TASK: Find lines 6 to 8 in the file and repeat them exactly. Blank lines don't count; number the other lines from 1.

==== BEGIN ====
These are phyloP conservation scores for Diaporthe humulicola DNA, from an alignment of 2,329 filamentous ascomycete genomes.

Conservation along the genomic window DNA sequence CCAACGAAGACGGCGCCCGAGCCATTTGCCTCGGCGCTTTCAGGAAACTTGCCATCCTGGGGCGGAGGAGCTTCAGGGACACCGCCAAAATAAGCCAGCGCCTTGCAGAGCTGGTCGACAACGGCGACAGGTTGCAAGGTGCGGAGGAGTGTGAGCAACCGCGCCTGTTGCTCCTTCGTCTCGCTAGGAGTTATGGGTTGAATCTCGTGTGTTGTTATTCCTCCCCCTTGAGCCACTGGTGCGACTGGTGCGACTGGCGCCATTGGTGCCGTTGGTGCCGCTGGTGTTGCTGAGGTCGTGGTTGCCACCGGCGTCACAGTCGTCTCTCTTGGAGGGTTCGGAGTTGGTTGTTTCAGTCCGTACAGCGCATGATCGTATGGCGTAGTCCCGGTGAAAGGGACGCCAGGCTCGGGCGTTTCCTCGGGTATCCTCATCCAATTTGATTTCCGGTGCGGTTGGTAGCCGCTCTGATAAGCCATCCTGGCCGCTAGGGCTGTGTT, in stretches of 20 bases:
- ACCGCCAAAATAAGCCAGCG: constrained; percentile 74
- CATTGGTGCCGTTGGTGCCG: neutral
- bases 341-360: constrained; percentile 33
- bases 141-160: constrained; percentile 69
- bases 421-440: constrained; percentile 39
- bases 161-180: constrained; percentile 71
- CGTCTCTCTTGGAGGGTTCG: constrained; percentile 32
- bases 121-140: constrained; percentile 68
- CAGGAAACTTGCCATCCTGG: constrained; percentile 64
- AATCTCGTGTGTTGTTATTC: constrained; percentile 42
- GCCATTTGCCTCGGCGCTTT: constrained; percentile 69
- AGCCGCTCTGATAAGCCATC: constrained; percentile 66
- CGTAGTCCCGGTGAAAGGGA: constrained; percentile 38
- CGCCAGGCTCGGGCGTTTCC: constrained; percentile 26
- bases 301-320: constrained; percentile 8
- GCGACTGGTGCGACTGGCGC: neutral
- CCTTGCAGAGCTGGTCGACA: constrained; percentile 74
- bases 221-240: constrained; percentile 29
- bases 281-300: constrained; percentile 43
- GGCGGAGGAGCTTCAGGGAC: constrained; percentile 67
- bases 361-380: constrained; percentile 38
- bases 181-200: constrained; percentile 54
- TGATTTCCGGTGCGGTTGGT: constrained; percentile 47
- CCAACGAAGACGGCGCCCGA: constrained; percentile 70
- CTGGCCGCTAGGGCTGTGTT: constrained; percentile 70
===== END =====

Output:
- bases 141-160: constrained; percentile 69
- bases 421-440: constrained; percentile 39
- bases 161-180: constrained; percentile 71